If one was to look through history in search of the predecessors of today’s popular music, then one of the oldest songs worth a mention would have to be Frolicking Little Angel (entitled Andělíku rozkochaný in Czech). This love song from 14th century Bohemia sounded rather strange even in its time. It was certainly different from all the other liturgical compositions of the Middle Ages.
Europe in the 13th and 14th centuries produced music belonging to the genre of lyric poetry. The main themes were courtly love, bravery, and death. The songs told various stories and legends. That type of music existed, of course, in the Czech lands as well. But Frolicking Little Angel was a bit different from the trends of its time.
How the Frolicking Little Angel was preserved
As opposed to other songs that came to Bohemia from Western Europe, Germany and mainly France and Aquitaine before that, Frolicking Little Angel goes against medieval conventions. With its simple melody, it speaks to the listener in a much more natural and honest way. Although it should be mentioned that there were most likely more songs from the Middle Ages similar to Frolicking Little Angel in that regard. But sadly, only a few of their musical notations were preserved to this day. The fact that we have even the few is thanks to a lucky coincidence – the existence of the Vyšehrad anthology (Vyšehradský sborník) of Tomáš Štítný ze Štítného, written in 1396. The anthology contains the notation of Frolicking Little Angel along with two nameless folk dances.
Another book that played a big role in helping to preserve the song Frolicking Little Angel is Jaroslav Pohanka’s History of Czech Music in Examples (Historie české hudby v příkladech), in which the notation of the piece was rewritten in the modern standard. Its 1958 publishing paved the way for many new variations of Frolicking Little Angel, leading many writers and musicians to continue to heap praise on the piece to this day.
It is also praised by the composers who have created modern variations of the song. Foremost among them is Jaroslav Krček, who is a big expert on this type of medieval music. The title of his excellent variation on Czech medieval music is Dřevo se hudbou odívá, which can be loosely translated as “the wood is clad in music”. The name is a reference to a medieval song called Dřevo se listím odívá, which means something like: “the wood is clad in leaves”. And this album contains Krček’s modern take on Frolicking Little Angel.
Let’s get away from modern music for a bit and take a look at the work of the minnesingers or the historically older troubadours. These poets, composers, instrumentalists, and singers rolled into one appeared in 11th century Aquitaine, a very cultured and wealthy part of what is today southwestern France. They spoke the Occitan language, a Romanic language related to French and Catalan. The language also gave them their name: troubar means to create in Occitan, so a troubadour is a creator. The most famous troubadour and the first one known in history was none other than William IX, Duke of Aquitaine.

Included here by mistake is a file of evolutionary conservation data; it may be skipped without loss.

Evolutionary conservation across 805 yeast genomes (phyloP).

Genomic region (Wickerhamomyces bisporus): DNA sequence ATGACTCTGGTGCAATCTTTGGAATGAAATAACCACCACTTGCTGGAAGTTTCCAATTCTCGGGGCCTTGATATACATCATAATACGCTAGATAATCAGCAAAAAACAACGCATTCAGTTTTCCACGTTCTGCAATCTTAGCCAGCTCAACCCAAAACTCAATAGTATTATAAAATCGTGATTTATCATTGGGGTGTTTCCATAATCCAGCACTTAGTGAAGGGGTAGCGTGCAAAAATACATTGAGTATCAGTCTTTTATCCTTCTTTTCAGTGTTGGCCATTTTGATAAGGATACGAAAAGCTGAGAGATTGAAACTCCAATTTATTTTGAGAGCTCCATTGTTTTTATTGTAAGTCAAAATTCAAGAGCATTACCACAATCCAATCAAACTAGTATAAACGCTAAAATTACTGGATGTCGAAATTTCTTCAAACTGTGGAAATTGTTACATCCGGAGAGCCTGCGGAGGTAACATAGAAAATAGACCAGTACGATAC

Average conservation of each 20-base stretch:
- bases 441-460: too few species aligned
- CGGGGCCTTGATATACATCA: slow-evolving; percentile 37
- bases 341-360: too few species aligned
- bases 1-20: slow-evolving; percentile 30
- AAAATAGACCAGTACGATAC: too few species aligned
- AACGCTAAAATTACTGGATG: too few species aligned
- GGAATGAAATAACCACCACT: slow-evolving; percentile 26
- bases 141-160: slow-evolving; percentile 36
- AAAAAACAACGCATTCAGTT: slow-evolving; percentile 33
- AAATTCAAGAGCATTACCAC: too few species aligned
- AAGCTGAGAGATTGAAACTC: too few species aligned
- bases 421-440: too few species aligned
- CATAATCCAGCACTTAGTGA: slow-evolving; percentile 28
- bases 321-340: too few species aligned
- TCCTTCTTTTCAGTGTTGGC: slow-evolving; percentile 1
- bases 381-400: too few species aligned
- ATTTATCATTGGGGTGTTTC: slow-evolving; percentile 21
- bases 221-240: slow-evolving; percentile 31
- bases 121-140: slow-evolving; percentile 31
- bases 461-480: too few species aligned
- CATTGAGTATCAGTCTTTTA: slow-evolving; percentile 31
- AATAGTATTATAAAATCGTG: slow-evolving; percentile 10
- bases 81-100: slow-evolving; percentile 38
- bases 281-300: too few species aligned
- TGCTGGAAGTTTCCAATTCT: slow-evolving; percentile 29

The Catholic Church considered him to be corrupt and immoral and excommunicated him for his frivolous lifestyle. Eleven lyrical compositions celebrating love and a beloved woman were preserved from the duke’s work. Sometime in the 12th century, the lyrical tradition spread to Germany, creating the Minnesang movement, which then arrived in the Czech lands sometime around the 13th century.
Minnnesang then began to be performed at the king’s court during the late reign of the Přemyslid dynasty. The Czech kings going from Wenceslas I. to Wenceslas IV. of Luxembourg were all known to be Minnesang enthusiasts. The aforementioned Wenceslas IV. would even dictate stories in German to his scribes, which were then sung by the minnesingers.
Despite interest in Minnesang from the ruling elite, most of the music being composed at the time was still religious. This was due to not only to the religiousness of the people back then but also due to widespread illiteracy among the population. Most people who could read and write back then were church scholars. So it is likely that the most popular song of the time was written by a cleric.
The work of this unknown cleric is the longest Czech song of the Middle Ages, its title is Již mnie všie radost ostáva, which can be loosely translated as “all my joy is leaving me” most likely composed by someone called Záviš of Zápy. This Záviš of Zápy was an associate – and perhaps even the confessor – of Jan of Jenštejn, who was, at the time, the Archbishop of Prague.
When attempting to draw interest in medieval music in the present-day, the choice and style of interpretation of the music poses a significant challenge. This challenge is often taken up by the world’s most renowned opera composers. One such composer was Ivo Žídek, who possessed a great expressive ability that enabled him to successfully tackle even this intricate historical song.
The Best of Czech classical music series was created on the basis of Lukáš Hurník's and Bohuslav Vítek's project "Millenium hits" which was broadcast on Czech Radio Vltava.